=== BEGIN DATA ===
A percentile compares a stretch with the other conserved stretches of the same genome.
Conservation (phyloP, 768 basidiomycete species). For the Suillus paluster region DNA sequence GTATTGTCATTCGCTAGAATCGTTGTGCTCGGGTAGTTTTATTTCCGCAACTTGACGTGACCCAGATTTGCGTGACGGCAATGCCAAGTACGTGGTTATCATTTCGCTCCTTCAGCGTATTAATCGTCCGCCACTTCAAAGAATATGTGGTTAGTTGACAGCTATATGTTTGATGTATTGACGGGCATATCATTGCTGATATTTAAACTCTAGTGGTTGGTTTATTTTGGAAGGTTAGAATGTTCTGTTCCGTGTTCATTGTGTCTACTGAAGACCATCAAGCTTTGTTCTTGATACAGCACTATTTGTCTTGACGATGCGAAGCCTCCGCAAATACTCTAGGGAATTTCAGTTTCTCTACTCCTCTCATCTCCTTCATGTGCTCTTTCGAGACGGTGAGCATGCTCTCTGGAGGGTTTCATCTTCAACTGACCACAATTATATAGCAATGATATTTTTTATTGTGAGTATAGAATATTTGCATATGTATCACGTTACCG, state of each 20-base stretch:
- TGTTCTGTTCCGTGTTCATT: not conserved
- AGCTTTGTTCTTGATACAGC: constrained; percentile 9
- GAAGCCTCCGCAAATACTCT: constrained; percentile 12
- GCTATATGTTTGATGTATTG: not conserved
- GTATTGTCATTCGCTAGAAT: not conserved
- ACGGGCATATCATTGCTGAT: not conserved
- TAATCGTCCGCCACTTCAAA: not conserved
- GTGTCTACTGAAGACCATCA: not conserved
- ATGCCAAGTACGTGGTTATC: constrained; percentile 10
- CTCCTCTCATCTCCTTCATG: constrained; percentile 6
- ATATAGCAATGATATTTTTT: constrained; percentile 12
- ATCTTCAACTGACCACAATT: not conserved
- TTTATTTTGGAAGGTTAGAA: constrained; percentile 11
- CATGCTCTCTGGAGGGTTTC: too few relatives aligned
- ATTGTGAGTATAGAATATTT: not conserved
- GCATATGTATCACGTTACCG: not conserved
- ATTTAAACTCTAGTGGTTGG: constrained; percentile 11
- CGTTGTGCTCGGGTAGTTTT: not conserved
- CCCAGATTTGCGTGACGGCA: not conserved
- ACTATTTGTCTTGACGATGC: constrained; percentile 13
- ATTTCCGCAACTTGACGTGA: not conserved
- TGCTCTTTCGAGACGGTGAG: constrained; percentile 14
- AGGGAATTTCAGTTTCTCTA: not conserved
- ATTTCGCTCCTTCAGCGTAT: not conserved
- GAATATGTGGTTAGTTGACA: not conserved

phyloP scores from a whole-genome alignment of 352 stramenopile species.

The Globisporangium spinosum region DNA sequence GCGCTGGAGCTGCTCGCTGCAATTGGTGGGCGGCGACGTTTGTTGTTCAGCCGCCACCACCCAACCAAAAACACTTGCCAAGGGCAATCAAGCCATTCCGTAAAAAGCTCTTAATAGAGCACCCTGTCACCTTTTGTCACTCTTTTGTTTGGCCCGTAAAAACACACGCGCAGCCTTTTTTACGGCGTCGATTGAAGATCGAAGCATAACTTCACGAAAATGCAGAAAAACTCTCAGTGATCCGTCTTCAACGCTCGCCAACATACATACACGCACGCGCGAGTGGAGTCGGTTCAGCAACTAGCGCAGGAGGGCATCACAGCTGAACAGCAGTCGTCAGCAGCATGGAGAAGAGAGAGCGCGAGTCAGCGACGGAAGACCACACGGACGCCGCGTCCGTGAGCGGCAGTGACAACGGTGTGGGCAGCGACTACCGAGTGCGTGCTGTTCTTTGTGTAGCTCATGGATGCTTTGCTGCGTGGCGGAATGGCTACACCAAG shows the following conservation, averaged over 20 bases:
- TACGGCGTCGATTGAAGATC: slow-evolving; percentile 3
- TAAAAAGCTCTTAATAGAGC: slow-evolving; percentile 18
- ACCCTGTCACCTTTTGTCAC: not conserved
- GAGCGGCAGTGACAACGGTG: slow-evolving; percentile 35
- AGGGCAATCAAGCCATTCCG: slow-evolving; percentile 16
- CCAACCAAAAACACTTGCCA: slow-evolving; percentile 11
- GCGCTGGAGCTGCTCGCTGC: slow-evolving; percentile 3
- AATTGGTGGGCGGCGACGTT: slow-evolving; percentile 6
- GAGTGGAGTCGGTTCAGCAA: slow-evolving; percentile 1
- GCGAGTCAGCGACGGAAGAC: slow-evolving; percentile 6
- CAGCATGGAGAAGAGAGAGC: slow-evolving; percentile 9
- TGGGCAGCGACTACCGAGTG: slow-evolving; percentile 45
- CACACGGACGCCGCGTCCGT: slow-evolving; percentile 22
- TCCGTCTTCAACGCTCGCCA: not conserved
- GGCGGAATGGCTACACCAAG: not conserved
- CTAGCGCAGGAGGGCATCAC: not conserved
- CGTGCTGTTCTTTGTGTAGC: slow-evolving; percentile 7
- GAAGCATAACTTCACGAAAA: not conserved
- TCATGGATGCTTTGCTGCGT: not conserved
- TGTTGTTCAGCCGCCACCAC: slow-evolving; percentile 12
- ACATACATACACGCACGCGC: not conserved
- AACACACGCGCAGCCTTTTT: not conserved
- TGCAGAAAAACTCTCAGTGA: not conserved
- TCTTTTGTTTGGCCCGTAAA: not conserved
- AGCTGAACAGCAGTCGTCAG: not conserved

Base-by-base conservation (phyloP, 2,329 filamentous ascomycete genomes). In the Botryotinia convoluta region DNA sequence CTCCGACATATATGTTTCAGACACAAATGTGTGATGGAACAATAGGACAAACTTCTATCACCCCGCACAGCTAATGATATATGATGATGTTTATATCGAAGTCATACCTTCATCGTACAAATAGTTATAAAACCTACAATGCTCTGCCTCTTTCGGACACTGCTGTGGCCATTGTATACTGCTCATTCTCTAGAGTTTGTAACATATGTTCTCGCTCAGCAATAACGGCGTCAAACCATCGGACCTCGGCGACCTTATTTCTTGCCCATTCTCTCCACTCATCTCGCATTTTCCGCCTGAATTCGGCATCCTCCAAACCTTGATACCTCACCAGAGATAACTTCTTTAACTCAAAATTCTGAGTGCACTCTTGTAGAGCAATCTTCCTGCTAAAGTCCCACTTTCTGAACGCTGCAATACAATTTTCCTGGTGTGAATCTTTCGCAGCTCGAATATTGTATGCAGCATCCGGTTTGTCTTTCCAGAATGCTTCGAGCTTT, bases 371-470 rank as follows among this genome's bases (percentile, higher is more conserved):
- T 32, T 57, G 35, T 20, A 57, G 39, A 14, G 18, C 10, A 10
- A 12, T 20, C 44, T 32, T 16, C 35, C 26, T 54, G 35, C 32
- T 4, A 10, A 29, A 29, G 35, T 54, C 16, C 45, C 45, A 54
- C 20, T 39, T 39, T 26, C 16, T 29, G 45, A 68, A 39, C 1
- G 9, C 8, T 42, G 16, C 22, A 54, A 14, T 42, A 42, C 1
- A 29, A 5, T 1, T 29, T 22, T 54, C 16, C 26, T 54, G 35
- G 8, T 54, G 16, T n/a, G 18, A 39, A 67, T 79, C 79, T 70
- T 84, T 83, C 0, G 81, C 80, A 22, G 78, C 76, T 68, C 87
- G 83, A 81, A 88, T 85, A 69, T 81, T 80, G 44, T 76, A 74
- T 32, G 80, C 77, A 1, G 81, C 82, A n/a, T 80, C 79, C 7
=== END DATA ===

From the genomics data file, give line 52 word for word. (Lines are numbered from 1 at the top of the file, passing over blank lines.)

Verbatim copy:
- TGCAGAAAAACTCTCAGTGA: not conserved